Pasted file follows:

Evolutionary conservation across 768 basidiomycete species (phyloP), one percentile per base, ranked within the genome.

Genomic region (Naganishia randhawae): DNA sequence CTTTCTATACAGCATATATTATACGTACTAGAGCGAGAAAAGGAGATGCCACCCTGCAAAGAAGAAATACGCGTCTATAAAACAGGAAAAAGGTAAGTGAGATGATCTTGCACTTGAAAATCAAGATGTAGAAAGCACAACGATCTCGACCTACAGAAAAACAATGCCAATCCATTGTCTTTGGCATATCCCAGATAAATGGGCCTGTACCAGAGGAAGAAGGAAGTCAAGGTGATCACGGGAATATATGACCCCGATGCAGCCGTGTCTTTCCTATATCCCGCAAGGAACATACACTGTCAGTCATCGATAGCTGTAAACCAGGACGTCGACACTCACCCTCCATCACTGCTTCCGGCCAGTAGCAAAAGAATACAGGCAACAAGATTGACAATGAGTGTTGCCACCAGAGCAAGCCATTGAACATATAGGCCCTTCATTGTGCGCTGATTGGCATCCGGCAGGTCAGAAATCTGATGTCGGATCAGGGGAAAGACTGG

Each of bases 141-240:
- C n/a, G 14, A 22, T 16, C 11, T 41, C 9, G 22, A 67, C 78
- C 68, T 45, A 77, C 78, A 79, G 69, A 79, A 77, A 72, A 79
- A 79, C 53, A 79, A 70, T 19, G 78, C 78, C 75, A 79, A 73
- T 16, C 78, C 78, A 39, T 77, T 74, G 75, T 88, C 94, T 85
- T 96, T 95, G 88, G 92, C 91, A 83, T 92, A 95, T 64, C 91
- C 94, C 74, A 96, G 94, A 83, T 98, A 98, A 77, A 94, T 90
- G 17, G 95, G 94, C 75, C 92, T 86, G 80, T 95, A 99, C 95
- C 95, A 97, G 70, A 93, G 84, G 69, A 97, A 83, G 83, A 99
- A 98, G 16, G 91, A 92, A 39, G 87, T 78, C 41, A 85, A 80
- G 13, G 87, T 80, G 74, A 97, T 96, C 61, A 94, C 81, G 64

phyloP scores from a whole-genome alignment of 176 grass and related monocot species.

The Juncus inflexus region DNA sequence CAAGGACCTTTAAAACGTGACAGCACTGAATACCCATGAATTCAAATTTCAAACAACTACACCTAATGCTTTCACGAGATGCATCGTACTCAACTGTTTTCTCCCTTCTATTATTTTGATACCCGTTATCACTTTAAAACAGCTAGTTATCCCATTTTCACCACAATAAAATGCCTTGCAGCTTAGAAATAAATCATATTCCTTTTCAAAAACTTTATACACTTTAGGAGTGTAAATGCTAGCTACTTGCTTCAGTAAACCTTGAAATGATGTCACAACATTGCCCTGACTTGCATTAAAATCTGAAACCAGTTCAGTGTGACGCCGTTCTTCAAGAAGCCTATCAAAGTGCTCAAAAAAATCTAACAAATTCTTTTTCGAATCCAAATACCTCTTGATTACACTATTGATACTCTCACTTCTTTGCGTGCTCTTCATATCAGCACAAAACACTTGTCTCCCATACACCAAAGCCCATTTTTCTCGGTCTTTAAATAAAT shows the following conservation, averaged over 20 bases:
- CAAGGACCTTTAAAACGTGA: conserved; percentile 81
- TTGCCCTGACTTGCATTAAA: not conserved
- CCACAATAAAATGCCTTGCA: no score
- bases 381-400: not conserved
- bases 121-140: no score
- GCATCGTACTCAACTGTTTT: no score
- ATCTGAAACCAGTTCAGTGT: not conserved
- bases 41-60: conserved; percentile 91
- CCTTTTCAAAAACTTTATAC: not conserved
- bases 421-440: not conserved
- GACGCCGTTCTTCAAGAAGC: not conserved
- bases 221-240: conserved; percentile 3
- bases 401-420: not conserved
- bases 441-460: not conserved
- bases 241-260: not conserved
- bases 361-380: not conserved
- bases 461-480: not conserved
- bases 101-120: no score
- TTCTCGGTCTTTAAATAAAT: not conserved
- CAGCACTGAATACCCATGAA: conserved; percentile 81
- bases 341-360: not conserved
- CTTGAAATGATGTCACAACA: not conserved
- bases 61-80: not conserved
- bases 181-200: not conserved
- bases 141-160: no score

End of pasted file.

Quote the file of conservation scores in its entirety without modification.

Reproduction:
Evolutionary conservation across 768 basidiomycete species (phyloP), one percentile per base, ranked within the genome.

Genomic region (Naganishia randhawae): DNA sequence CTTTCTATACAGCATATATTATACGTACTAGAGCGAGAAAAGGAGATGCCACCCTGCAAAGAAGAAATACGCGTCTATAAAACAGGAAAAAGGTAAGTGAGATGATCTTGCACTTGAAAATCAAGATGTAGAAAGCACAACGATCTCGACCTACAGAAAAACAATGCCAATCCATTGTCTTTGGCATATCCCAGATAAATGGGCCTGTACCAGAGGAAGAAGGAAGTCAAGGTGATCACGGGAATATATGACCCCGATGCAGCCGTGTCTTTCCTATATCCCGCAAGGAACATACACTGTCAGTCATCGATAGCTGTAAACCAGGACGTCGACACTCACCCTCCATCACTGCTTCCGGCCAGTAGCAAAAGAATACAGGCAACAAGATTGACAATGAGTGTTGCCACCAGAGCAAGCCATTGAACATATAGGCCCTTCATTGTGCGCTGATTGGCATCCGGCAGGTCAGAAATCTGATGTCGGATCAGGGGAAAGACTGG

Each of bases 141-240:
- C n/a, G 14, A 22, T 16, C 11, T 41, C 9, G 22, A 67, C 78
- C 68, T 45, A 77, C 78, A 79, G 69, A 79, A 77, A 72, A 79
- A 79, C 53, A 79, A 70, T 19, G 78, C 78, C 75, A 79, A 73
- T 16, C 78, C 78, A 39, T 77, T 74, G 75, T 88, C 94, T 85
- T 96, T 95, G 88, G 92, C 91, A 83, T 92, A 95, T 64, C 91
- C 94, C 74, A 96, G 94, A 83, T 98, A 98, A 77, A 94, T 90
- G 17, G 95, G 94, C 75, C 92, T 86, G 80, T 95, A 99, C 95
- C 95, A 97, G 70, A 93, G 84, G 69, A 97, A 83, G 83, A 99
- A 98, G 16, G 91, A 92, A 39, G 87, T 78, C 41, A 85, A 80
- G 13, G 87, T 80, G 74, A 97, T 96, C 61, A 94, C 81, G 64

phyloP scores from a whole-genome alignment of 176 grass and related monocot species.

The Juncus inflexus region DNA sequence CAAGGACCTTTAAAACGTGACAGCACTGAATACCCATGAATTCAAATTTCAAACAACTACACCTAATGCTTTCACGAGATGCATCGTACTCAACTGTTTTCTCCCTTCTATTATTTTGATACCCGTTATCACTTTAAAACAGCTAGTTATCCCATTTTCACCACAATAAAATGCCTTGCAGCTTAGAAATAAATCATATTCCTTTTCAAAAACTTTATACACTTTAGGAGTGTAAATGCTAGCTACTTGCTTCAGTAAACCTTGAAATGATGTCACAACATTGCCCTGACTTGCATTAAAATCTGAAACCAGTTCAGTGTGACGCCGTTCTTCAAGAAGCCTATCAAAGTGCTCAAAAAAATCTAACAAATTCTTTTTCGAATCCAAATACCTCTTGATTACACTATTGATACTCTCACTTCTTTGCGTGCTCTTCATATCAGCACAAAACACTTGTCTCCCATACACCAAAGCCCATTTTTCTCGGTCTTTAAATAAAT shows the following conservation, averaged over 20 bases:
- CAAGGACCTTTAAAACGTGA: conserved; percentile 81
- TTGCCCTGACTTGCATTAAA: not conserved
- CCACAATAAAATGCCTTGCA: no score
- bases 381-400: not conserved
- bases 121-140: no score
- GCATCGTACTCAACTGTTTT: no score
- ATCTGAAACCAGTTCAGTGT: not conserved
- bases 41-60: conserved; percentile 91
- CCTTTTCAAAAACTTTATAC: not conserved
- bases 421-440: not conserved
- GACGCCGTTCTTCAAGAAGC: not conserved
- bases 221-240: conserved; percentile 3
- bases 401-420: not conserved
- bases 441-460: not conserved
- bases 241-260: not conserved
- bases 361-380: not conserved
- bases 461-480: not conserved
- bases 101-120: no score
- TTCTCGGTCTTTAAATAAAT: not conserved
- CAGCACTGAATACCCATGAA: conserved; percentile 81
- bases 341-360: not conserved
- CTTGAAATGATGTCACAACA: not conserved
- bases 61-80: not conserved
- bases 181-200: not conserved
- bases 141-160: no score